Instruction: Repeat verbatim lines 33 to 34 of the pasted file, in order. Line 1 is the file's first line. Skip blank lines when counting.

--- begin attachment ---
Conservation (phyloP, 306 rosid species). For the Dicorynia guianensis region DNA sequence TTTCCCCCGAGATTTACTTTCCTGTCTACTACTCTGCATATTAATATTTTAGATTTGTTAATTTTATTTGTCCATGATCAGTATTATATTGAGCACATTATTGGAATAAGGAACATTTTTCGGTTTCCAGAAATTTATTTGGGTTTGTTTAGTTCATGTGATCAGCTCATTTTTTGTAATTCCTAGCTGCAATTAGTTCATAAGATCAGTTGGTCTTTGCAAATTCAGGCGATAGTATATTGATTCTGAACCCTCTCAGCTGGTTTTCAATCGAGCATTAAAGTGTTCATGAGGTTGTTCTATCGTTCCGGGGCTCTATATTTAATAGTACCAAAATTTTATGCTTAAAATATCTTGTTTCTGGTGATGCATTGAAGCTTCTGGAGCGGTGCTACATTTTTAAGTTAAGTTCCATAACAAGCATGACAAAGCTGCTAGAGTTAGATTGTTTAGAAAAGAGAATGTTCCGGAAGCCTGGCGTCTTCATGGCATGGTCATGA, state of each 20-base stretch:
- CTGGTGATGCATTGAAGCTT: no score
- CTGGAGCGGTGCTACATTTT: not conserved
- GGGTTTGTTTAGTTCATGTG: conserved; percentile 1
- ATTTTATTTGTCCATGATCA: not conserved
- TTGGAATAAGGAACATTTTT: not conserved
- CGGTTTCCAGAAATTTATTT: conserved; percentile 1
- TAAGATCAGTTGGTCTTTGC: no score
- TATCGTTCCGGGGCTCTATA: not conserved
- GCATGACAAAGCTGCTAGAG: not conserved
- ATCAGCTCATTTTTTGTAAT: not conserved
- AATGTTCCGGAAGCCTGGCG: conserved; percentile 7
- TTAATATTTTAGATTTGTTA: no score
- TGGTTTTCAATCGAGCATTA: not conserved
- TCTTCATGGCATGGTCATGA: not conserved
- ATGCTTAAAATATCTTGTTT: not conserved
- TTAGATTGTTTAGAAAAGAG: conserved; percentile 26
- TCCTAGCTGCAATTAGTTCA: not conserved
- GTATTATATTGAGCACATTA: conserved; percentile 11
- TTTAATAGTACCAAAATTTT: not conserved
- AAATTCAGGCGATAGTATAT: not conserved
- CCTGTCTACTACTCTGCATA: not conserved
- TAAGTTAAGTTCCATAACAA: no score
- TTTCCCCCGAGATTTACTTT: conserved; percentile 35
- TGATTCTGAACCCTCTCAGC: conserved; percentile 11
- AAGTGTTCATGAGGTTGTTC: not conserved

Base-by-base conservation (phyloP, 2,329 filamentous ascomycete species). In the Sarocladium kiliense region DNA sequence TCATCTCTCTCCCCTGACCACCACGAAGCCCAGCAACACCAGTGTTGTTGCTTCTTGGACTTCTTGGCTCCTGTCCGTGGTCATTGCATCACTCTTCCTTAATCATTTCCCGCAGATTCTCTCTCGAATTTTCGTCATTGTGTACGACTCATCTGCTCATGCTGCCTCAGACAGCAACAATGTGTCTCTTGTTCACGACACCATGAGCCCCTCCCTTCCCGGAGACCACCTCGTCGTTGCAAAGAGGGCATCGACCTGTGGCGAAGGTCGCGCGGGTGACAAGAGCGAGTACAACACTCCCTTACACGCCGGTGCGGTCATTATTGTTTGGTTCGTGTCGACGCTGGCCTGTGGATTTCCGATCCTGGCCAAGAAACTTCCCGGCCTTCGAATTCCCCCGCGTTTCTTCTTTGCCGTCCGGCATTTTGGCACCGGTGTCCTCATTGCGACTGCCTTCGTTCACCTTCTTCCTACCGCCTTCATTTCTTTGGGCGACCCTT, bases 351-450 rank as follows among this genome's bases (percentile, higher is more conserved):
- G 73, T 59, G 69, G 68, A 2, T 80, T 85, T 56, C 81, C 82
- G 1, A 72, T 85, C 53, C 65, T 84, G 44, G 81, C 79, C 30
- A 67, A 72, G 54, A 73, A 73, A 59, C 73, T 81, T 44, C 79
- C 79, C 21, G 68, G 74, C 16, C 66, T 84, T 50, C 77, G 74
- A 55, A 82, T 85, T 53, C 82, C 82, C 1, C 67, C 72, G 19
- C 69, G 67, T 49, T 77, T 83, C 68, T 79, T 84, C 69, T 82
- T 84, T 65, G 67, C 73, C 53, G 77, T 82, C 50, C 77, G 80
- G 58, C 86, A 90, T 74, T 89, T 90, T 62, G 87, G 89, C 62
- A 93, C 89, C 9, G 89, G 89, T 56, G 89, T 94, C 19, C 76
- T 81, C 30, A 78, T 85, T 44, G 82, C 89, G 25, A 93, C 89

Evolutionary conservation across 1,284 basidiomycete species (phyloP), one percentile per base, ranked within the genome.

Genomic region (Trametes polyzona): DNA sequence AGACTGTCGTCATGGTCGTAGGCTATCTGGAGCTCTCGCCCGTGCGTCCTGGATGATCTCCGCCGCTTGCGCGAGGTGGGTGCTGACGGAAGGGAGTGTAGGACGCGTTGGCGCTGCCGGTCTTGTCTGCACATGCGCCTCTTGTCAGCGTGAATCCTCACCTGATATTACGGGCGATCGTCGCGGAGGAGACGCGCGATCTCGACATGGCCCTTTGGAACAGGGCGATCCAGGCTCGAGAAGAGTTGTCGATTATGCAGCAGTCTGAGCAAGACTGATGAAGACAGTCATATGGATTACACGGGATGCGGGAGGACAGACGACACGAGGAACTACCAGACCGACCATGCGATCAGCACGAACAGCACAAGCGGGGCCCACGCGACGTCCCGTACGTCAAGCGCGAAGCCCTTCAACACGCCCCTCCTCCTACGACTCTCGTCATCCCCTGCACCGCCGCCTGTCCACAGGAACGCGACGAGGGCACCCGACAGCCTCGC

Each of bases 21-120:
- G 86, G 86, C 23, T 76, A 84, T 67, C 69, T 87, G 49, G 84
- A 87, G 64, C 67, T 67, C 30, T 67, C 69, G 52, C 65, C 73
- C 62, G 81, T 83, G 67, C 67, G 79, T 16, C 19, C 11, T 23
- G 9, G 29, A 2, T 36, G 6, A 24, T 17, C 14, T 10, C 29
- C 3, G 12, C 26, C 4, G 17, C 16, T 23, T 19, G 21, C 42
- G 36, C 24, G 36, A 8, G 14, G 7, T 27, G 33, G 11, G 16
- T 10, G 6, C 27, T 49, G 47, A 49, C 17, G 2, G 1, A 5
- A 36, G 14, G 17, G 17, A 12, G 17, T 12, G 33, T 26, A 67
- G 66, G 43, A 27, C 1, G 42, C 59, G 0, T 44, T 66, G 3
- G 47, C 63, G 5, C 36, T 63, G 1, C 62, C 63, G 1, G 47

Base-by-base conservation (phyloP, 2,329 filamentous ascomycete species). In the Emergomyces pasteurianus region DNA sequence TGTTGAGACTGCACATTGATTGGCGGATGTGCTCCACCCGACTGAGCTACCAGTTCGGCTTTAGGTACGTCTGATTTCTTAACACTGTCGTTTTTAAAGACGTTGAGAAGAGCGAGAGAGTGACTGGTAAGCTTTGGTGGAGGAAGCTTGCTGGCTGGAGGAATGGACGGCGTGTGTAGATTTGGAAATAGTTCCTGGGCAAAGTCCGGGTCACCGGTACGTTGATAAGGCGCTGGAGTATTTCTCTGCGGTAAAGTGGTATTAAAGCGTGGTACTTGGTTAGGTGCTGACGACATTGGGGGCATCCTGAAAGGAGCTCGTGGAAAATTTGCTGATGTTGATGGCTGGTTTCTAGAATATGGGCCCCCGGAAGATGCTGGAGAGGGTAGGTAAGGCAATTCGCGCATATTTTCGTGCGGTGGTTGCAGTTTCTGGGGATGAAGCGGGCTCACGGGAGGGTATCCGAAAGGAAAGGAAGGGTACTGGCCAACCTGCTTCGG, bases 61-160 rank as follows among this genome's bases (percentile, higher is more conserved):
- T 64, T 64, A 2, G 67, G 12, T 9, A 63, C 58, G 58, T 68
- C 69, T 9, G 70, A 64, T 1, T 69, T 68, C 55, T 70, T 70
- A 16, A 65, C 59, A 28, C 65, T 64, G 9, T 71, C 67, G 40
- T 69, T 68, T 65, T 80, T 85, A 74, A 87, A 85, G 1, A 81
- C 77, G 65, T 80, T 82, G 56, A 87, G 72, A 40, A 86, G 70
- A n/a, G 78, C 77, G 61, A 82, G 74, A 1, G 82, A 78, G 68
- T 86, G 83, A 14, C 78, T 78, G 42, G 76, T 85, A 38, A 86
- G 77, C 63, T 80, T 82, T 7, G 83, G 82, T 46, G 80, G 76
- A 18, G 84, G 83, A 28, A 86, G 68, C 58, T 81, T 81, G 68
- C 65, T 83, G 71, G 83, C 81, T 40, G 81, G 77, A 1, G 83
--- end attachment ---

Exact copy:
- C 69, G 67, T 49, T 77, T 83, C 68, T 79, T 84, C 69, T 82
- T 84, T 65, G 67, C 73, C 53, G 77, T 82, C 50, C 77, G 80